There are several ways to diversify your portfolio, depending on your goals and your industry. A traditional retail venture presents different challenges and opportunities than a family business offering services like lawn care or pest control.
- Become a supplier: One way to diversify your portfolio is within your own industry. For example, if you run a bar, you could explore options like creating your own brand of liquor or a craft beer. This product can be sold in your bar, but it can also be sold in other bars and stores.
- Replace your competitors: Investing in additional locations for your business can be a smart move for future growth, especially if these new locations were occupied by previous competitors of yours.
- Move into new industries: Investing in industries that are separate from yours can provide safety in the event of a turn in the market. For example, if you only owned one small grocery store, you might not survive when a big chain moves into town. But if you have investments in other industries (like an online store or a specialty shop), then you have a safety cushion.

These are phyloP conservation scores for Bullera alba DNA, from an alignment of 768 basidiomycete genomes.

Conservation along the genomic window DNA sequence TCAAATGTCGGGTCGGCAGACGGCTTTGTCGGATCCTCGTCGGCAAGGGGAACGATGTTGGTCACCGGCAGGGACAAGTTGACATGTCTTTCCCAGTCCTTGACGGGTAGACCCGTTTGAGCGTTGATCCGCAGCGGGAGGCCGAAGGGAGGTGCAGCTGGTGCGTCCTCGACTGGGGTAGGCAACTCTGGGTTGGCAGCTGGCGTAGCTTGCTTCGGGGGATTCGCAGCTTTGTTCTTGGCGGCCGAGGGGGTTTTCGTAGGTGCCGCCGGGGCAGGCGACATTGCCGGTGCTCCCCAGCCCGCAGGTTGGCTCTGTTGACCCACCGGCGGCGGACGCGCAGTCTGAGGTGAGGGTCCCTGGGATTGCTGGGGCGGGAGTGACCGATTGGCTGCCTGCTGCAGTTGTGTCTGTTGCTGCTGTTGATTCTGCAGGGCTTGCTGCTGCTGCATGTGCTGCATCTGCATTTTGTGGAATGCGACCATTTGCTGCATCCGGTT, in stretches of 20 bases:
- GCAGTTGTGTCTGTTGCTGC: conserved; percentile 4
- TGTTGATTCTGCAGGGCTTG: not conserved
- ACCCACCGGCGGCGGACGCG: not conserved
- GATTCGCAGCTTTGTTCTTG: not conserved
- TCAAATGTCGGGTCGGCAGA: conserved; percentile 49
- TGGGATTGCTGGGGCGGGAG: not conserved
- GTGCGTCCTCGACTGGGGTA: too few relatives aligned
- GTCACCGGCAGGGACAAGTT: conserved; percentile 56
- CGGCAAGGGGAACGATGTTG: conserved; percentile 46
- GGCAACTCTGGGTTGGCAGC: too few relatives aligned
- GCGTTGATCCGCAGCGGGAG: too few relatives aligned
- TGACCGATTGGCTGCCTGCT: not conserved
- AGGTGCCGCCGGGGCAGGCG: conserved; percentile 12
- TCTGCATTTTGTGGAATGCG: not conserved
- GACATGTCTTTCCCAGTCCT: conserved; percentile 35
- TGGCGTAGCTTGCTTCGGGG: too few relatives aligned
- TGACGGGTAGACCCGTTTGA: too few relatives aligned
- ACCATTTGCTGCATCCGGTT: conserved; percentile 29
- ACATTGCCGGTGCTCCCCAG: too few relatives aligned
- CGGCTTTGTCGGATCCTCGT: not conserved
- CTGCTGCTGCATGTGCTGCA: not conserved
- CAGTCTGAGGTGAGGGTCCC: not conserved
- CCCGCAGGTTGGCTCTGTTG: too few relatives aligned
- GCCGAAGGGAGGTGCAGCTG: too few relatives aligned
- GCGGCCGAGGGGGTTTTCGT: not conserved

Diversification is, at its heart, a way to widen the reach of your company and find new ways to grow for future success.
Learn From Your Mistakes
The best way to build a longstanding family business is to recognize when something doesn’t work how you originally planned. There are many ways to identify what isn’t working and make the necessary changes.
- Foster an environment that encourages employees to express what their experience is like in the day-to-day operations of your business. While you may be making the policies, they are the ones who are putting them into practice and may be able to provide feedback that could lead to company-wide improvements.
- Schedule times throughout the year for company leadership to review company policies and make changes when necessary.
- Learn to not see a mistake as a failure, but rather, as a chance for greater change.
By learning from your mistakes, you can save the next generation of your family from having to deal with the consequences of those mistakes.
Be Transparent About Current Processes
One of the best ways to ease the transition of leadership in a business is to maintain transparency. If your business is passed from family member to family member, you will need to be clear about every aspect of running the business.
This clarity and transparency with customers, employees, and family members helps to build trust. It also means that when the time comes, the next leader of the family business will have everything they need to succeed sitting right in front of them.